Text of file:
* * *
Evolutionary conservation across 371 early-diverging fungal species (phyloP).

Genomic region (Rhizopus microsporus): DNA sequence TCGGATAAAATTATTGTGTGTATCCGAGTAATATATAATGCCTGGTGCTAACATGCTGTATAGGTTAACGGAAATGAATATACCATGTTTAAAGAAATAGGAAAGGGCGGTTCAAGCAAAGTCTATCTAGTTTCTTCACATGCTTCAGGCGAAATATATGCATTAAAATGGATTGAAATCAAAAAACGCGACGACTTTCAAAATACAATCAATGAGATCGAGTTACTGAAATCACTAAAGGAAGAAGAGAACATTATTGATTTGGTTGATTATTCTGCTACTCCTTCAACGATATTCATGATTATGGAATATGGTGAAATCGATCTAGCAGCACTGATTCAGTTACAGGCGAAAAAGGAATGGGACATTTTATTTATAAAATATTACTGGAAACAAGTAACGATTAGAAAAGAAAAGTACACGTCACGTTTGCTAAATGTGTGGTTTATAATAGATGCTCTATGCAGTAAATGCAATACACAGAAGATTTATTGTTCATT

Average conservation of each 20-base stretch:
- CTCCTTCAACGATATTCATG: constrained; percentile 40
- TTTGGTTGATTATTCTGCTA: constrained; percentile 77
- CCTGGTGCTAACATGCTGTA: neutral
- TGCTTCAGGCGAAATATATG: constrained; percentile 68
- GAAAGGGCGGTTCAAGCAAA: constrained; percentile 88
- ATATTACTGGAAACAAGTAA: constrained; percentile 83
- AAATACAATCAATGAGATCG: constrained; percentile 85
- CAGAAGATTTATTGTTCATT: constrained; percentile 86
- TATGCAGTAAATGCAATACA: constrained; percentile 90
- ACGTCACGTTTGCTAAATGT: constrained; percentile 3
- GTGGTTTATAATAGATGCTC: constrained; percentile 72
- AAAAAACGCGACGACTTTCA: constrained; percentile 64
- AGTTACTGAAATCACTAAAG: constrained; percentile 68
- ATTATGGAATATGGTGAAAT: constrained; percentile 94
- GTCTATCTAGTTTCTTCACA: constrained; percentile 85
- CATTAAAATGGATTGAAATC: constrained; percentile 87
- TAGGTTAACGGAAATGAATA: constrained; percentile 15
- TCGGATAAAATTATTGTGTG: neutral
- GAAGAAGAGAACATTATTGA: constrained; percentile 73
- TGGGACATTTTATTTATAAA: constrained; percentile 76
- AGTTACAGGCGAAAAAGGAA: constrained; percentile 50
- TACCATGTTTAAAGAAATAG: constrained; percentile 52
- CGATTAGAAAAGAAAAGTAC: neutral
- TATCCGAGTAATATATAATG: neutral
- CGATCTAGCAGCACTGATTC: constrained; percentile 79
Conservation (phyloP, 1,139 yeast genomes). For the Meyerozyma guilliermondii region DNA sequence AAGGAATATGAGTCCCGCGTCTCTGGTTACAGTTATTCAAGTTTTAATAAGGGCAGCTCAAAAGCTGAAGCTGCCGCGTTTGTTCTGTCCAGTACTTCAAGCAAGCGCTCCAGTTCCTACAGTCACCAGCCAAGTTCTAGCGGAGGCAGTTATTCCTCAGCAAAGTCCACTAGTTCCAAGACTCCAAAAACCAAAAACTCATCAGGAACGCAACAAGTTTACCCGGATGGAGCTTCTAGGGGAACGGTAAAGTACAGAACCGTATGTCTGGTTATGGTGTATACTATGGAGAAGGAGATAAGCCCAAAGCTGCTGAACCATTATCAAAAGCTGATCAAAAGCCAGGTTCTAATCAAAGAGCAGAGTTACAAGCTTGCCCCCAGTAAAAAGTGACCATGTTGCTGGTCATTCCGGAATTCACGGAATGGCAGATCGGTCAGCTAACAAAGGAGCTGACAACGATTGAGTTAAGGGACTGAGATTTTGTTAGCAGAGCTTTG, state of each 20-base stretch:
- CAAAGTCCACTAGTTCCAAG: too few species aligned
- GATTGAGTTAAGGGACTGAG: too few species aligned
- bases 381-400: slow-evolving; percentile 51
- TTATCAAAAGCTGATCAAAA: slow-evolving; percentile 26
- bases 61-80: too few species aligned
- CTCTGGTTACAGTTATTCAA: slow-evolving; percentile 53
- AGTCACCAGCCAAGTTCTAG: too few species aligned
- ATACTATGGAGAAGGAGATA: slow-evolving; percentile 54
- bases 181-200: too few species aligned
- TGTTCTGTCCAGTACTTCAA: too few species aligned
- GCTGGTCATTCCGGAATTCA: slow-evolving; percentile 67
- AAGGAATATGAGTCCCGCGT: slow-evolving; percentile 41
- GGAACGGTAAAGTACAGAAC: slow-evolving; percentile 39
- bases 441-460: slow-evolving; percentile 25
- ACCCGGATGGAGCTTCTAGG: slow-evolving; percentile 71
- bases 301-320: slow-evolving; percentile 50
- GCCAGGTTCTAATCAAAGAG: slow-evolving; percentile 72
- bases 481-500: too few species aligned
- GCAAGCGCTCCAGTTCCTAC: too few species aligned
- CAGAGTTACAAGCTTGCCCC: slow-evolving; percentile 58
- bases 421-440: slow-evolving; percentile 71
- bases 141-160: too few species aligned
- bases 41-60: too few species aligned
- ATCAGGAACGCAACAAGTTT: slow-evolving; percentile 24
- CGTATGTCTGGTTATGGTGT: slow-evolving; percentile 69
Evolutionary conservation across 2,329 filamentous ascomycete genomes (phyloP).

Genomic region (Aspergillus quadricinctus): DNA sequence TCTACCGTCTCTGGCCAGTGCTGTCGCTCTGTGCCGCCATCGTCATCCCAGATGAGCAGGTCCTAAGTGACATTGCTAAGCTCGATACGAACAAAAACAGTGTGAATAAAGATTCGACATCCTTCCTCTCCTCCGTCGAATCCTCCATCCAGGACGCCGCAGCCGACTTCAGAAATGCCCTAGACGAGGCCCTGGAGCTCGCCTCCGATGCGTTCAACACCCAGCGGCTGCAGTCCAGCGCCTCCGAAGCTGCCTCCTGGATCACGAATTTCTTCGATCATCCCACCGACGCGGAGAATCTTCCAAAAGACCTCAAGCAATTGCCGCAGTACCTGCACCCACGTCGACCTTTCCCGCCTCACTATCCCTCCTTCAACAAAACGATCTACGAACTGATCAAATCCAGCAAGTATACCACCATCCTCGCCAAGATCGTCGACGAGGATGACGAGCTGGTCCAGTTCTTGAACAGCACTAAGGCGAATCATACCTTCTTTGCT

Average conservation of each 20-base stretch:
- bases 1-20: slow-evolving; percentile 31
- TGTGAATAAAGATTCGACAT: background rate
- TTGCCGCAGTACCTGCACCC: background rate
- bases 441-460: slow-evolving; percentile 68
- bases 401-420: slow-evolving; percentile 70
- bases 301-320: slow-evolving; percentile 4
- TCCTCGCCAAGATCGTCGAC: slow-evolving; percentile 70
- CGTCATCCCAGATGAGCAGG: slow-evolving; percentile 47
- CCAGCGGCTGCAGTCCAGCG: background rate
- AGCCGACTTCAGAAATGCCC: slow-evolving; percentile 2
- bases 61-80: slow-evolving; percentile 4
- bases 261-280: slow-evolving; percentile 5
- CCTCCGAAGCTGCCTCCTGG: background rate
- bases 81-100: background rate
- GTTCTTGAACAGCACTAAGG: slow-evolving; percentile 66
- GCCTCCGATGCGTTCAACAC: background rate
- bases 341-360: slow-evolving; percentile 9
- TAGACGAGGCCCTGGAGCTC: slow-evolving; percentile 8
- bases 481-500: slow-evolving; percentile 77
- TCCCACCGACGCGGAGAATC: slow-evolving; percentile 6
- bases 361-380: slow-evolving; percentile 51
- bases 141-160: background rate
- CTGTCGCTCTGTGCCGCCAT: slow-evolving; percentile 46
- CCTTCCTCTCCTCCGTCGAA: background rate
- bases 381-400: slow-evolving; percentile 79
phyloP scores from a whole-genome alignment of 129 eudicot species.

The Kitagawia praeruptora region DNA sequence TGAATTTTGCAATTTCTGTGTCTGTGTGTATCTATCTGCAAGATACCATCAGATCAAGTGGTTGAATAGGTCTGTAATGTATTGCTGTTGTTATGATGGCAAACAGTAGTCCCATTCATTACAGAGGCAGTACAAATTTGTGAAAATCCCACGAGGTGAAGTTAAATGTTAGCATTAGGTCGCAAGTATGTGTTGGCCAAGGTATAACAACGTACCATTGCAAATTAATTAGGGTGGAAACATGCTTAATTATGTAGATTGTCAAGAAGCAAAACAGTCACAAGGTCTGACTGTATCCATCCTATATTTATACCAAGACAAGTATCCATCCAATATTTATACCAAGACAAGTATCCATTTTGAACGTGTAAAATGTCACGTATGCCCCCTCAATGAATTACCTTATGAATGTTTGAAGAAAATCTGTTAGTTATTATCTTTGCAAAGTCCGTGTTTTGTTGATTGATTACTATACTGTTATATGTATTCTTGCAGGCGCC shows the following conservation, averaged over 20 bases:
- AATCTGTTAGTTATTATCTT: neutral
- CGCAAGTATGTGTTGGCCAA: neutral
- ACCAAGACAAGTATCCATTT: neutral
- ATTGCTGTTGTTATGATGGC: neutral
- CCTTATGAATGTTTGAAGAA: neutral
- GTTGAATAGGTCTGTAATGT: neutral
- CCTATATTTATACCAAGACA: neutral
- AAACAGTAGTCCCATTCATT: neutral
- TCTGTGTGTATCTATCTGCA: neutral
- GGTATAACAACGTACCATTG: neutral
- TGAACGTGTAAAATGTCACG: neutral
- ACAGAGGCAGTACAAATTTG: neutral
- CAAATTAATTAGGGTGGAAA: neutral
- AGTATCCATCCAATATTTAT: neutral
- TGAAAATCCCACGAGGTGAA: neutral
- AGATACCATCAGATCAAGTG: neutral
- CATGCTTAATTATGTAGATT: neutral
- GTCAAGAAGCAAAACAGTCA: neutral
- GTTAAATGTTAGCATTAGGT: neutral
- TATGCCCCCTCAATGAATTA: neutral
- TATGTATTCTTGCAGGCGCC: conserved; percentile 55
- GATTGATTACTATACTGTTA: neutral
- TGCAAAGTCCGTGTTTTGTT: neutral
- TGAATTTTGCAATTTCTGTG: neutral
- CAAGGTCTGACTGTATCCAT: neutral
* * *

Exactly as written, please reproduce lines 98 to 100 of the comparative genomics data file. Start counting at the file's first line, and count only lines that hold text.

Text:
- AGTATCCATCCAATATTTAT: neutral
- TGAAAATCCCACGAGGTGAA: neutral
- AGATACCATCAGATCAAGTG: neutral